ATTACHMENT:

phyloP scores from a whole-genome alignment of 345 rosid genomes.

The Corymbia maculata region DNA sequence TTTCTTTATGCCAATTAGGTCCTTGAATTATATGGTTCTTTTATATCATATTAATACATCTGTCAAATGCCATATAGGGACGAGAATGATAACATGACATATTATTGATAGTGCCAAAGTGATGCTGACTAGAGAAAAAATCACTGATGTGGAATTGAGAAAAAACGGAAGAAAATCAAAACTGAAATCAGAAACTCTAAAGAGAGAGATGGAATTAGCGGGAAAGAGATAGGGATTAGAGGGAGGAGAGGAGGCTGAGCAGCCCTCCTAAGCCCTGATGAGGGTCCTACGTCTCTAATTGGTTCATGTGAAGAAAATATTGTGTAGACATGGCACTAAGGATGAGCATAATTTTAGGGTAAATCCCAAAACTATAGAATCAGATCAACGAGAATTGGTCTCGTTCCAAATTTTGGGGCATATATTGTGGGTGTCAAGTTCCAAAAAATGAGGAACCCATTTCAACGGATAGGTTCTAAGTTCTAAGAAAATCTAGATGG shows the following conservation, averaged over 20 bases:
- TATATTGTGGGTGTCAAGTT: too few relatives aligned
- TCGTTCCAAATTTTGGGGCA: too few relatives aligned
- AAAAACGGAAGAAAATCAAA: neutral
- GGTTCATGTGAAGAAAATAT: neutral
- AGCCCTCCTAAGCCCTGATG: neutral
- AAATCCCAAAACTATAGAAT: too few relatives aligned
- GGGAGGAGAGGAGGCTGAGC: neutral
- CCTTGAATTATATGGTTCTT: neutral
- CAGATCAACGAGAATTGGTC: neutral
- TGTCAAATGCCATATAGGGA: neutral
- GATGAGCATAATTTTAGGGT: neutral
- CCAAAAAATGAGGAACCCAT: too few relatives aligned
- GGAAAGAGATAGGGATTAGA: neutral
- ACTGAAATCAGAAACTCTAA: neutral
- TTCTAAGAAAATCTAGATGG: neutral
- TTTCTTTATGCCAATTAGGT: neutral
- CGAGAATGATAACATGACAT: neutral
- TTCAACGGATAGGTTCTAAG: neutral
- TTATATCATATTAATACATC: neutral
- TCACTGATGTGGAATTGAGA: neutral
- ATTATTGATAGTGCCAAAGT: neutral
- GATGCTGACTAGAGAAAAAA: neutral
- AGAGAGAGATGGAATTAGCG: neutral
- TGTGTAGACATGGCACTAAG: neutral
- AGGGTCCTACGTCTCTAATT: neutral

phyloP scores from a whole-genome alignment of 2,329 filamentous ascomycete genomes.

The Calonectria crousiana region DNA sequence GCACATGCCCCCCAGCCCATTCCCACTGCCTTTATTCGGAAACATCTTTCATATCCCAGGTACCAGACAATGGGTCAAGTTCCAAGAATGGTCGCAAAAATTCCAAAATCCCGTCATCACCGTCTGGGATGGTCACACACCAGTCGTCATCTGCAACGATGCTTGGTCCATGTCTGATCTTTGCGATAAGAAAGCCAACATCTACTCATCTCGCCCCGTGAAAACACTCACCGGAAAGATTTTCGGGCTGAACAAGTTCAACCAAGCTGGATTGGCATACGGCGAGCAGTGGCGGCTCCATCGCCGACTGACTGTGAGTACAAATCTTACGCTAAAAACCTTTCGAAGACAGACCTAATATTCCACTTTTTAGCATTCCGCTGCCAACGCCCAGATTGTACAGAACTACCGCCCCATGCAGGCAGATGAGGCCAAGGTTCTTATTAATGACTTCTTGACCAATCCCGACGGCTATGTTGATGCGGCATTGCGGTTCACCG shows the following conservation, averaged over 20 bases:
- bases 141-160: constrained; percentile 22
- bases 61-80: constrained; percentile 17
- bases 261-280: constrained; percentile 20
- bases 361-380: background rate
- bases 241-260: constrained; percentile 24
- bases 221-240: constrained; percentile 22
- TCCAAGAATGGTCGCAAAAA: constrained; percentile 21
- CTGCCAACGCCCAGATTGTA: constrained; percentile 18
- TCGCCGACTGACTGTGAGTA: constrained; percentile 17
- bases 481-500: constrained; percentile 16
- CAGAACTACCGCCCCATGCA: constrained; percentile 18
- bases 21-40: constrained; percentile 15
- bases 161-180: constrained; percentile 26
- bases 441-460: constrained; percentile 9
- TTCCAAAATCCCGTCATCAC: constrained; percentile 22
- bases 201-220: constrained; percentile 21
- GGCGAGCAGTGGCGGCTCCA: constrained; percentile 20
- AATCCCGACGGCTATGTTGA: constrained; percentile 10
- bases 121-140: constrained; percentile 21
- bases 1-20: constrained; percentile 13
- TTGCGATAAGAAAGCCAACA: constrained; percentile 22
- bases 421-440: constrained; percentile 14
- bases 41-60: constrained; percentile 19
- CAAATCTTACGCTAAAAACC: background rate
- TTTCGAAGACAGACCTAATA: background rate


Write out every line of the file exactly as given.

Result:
phyloP scores from a whole-genome alignment of 345 rosid genomes.

The Corymbia maculata region DNA sequence TTTCTTTATGCCAATTAGGTCCTTGAATTATATGGTTCTTTTATATCATATTAATACATCTGTCAAATGCCATATAGGGACGAGAATGATAACATGACATATTATTGATAGTGCCAAAGTGATGCTGACTAGAGAAAAAATCACTGATGTGGAATTGAGAAAAAACGGAAGAAAATCAAAACTGAAATCAGAAACTCTAAAGAGAGAGATGGAATTAGCGGGAAAGAGATAGGGATTAGAGGGAGGAGAGGAGGCTGAGCAGCCCTCCTAAGCCCTGATGAGGGTCCTACGTCTCTAATTGGTTCATGTGAAGAAAATATTGTGTAGACATGGCACTAAGGATGAGCATAATTTTAGGGTAAATCCCAAAACTATAGAATCAGATCAACGAGAATTGGTCTCGTTCCAAATTTTGGGGCATATATTGTGGGTGTCAAGTTCCAAAAAATGAGGAACCCATTTCAACGGATAGGTTCTAAGTTCTAAGAAAATCTAGATGG shows the following conservation, averaged over 20 bases:
- TATATTGTGGGTGTCAAGTT: too few relatives aligned
- TCGTTCCAAATTTTGGGGCA: too few relatives aligned
- AAAAACGGAAGAAAATCAAA: neutral
- GGTTCATGTGAAGAAAATAT: neutral
- AGCCCTCCTAAGCCCTGATG: neutral
- AAATCCCAAAACTATAGAAT: too few relatives aligned
- GGGAGGAGAGGAGGCTGAGC: neutral
- CCTTGAATTATATGGTTCTT: neutral
- CAGATCAACGAGAATTGGTC: neutral
- TGTCAAATGCCATATAGGGA: neutral
- GATGAGCATAATTTTAGGGT: neutral
- CCAAAAAATGAGGAACCCAT: too few relatives aligned
- GGAAAGAGATAGGGATTAGA: neutral
- ACTGAAATCAGAAACTCTAA: neutral
- TTCTAAGAAAATCTAGATGG: neutral
- TTTCTTTATGCCAATTAGGT: neutral
- CGAGAATGATAACATGACAT: neutral
- TTCAACGGATAGGTTCTAAG: neutral
- TTATATCATATTAATACATC: neutral
- TCACTGATGTGGAATTGAGA: neutral
- ATTATTGATAGTGCCAAAGT: neutral
- GATGCTGACTAGAGAAAAAA: neutral
- AGAGAGAGATGGAATTAGCG: neutral
- TGTGTAGACATGGCACTAAG: neutral
- AGGGTCCTACGTCTCTAATT: neutral

phyloP scores from a whole-genome alignment of 2,329 filamentous ascomycete genomes.

The Calonectria crousiana region DNA sequence GCACATGCCCCCCAGCCCATTCCCACTGCCTTTATTCGGAAACATCTTTCATATCCCAGGTACCAGACAATGGGTCAAGTTCCAAGAATGGTCGCAAAAATTCCAAAATCCCGTCATCACCGTCTGGGATGGTCACACACCAGTCGTCATCTGCAACGATGCTTGGTCCATGTCTGATCTTTGCGATAAGAAAGCCAACATCTACTCATCTCGCCCCGTGAAAACACTCACCGGAAAGATTTTCGGGCTGAACAAGTTCAACCAAGCTGGATTGGCATACGGCGAGCAGTGGCGGCTCCATCGCCGACTGACTGTGAGTACAAATCTTACGCTAAAAACCTTTCGAAGACAGACCTAATATTCCACTTTTTAGCATTCCGCTGCCAACGCCCAGATTGTACAGAACTACCGCCCCATGCAGGCAGATGAGGCCAAGGTTCTTATTAATGACTTCTTGACCAATCCCGACGGCTATGTTGATGCGGCATTGCGGTTCACCG shows the following conservation, averaged over 20 bases:
- bases 141-160: constrained; percentile 22
- bases 61-80: constrained; percentile 17
- bases 261-280: constrained; percentile 20
- bases 361-380: background rate
- bases 241-260: constrained; percentile 24
- bases 221-240: constrained; percentile 22
- TCCAAGAATGGTCGCAAAAA: constrained; percentile 21
- CTGCCAACGCCCAGATTGTA: constrained; percentile 18
- TCGCCGACTGACTGTGAGTA: constrained; percentile 17
- bases 481-500: constrained; percentile 16
- CAGAACTACCGCCCCATGCA: constrained; percentile 18
- bases 21-40: constrained; percentile 15
- bases 161-180: constrained; percentile 26
- bases 441-460: constrained; percentile 9
- TTCCAAAATCCCGTCATCAC: constrained; percentile 22
- bases 201-220: constrained; percentile 21
- GGCGAGCAGTGGCGGCTCCA: constrained; percentile 20
- AATCCCGACGGCTATGTTGA: constrained; percentile 10
- bases 121-140: constrained; percentile 21
- bases 1-20: constrained; percentile 13
- TTGCGATAAGAAAGCCAACA: constrained; percentile 22
- bases 421-440: constrained; percentile 14
- bases 41-60: constrained; percentile 19
- CAAATCTTACGCTAAAAACC: background rate
- TTTCGAAGACAGACCTAATA: background rate